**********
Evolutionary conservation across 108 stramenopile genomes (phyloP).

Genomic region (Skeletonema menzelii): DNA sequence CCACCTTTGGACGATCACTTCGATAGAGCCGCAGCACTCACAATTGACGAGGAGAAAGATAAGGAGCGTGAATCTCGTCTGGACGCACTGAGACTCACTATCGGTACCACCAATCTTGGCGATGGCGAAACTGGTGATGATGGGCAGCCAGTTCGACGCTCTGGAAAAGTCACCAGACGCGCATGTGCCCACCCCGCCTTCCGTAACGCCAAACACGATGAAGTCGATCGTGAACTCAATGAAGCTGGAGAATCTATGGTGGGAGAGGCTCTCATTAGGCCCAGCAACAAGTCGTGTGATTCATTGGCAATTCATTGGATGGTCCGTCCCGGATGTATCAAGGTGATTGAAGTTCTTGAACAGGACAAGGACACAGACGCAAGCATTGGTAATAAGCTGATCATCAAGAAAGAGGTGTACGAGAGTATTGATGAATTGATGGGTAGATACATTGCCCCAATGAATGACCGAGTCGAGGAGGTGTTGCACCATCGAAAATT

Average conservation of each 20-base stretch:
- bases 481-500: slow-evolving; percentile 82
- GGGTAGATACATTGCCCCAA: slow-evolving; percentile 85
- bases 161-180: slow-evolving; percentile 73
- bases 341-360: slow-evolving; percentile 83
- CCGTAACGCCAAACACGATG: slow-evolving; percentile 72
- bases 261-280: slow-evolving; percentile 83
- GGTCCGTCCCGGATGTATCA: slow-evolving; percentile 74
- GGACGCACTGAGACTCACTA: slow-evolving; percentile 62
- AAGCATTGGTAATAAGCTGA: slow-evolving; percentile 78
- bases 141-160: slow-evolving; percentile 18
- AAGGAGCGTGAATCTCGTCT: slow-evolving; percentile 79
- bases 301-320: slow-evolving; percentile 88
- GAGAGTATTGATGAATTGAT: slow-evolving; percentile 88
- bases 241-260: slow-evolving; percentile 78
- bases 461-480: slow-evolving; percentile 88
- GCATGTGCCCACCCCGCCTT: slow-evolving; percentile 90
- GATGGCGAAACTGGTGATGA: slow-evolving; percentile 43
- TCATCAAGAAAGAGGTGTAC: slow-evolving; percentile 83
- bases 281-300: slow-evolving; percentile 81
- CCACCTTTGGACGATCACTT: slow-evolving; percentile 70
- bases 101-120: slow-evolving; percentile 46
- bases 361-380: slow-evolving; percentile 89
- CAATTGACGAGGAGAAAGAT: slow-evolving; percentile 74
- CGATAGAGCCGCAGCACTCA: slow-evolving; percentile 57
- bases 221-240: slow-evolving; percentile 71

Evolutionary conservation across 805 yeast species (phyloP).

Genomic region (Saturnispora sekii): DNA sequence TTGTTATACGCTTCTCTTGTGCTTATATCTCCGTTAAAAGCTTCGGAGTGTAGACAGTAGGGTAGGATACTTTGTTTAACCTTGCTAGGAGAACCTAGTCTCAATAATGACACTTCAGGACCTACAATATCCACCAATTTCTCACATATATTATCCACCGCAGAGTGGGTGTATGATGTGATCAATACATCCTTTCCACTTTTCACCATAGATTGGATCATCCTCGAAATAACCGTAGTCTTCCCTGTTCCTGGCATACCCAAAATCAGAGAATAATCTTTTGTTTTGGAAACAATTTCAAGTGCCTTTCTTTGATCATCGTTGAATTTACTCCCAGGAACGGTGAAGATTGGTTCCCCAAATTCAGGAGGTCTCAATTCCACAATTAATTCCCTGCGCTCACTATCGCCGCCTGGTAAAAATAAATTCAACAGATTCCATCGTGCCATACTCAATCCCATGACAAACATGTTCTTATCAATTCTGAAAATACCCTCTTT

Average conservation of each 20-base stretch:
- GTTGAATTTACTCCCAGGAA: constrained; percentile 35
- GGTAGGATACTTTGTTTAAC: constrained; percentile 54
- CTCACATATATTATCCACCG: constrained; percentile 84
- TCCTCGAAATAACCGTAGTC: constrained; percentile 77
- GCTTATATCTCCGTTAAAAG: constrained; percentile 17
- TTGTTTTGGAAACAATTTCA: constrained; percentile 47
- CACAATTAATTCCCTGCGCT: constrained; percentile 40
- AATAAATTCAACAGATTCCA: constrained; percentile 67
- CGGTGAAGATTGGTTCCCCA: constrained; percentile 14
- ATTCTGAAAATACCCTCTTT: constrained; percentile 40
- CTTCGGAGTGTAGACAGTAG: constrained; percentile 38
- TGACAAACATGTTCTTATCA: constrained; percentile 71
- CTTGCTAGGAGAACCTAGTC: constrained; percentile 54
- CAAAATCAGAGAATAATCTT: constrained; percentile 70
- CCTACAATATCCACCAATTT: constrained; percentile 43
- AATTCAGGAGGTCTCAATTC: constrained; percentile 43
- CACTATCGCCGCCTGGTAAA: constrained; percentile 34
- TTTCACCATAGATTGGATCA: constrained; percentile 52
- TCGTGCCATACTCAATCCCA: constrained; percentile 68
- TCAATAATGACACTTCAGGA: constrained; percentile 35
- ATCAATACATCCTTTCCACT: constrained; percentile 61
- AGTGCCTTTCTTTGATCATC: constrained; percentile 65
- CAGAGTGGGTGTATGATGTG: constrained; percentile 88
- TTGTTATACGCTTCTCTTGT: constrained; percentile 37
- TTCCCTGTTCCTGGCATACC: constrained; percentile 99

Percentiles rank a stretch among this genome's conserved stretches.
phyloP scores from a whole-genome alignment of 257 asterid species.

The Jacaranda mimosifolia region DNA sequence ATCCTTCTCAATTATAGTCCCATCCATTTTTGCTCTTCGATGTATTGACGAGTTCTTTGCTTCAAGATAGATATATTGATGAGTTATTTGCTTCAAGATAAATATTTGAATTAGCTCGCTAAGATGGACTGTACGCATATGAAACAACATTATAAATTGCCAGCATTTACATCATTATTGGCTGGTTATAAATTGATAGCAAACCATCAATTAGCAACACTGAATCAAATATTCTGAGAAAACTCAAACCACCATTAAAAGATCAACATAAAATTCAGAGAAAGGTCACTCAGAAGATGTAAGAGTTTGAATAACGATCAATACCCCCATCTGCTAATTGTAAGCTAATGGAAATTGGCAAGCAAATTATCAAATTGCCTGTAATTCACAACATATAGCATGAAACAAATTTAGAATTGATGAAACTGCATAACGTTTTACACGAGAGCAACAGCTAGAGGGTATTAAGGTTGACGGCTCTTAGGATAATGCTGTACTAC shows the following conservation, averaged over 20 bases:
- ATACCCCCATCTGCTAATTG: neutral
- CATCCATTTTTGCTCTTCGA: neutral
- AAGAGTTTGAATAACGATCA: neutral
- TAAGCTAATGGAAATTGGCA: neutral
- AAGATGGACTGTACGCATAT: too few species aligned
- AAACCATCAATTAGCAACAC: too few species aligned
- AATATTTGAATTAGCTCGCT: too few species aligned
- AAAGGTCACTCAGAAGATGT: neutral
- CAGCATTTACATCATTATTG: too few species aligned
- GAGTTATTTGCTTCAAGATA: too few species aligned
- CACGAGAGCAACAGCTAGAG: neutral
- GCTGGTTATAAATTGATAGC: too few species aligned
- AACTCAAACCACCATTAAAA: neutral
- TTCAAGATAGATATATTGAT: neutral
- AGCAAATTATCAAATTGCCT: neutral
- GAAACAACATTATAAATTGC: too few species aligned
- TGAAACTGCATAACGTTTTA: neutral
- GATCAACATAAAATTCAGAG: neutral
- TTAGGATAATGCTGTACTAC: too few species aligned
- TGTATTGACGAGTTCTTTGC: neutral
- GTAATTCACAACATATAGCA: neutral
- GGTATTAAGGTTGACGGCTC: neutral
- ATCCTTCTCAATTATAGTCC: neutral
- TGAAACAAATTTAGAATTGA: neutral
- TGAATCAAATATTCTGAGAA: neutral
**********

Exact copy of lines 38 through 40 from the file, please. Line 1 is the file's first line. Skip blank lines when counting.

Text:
- CACAATTAATTCCCTGCGCT: constrained; percentile 40
- AATAAATTCAACAGATTCCA: constrained; percentile 67
- CGGTGAAGATTGGTTCCCCA: constrained; percentile 14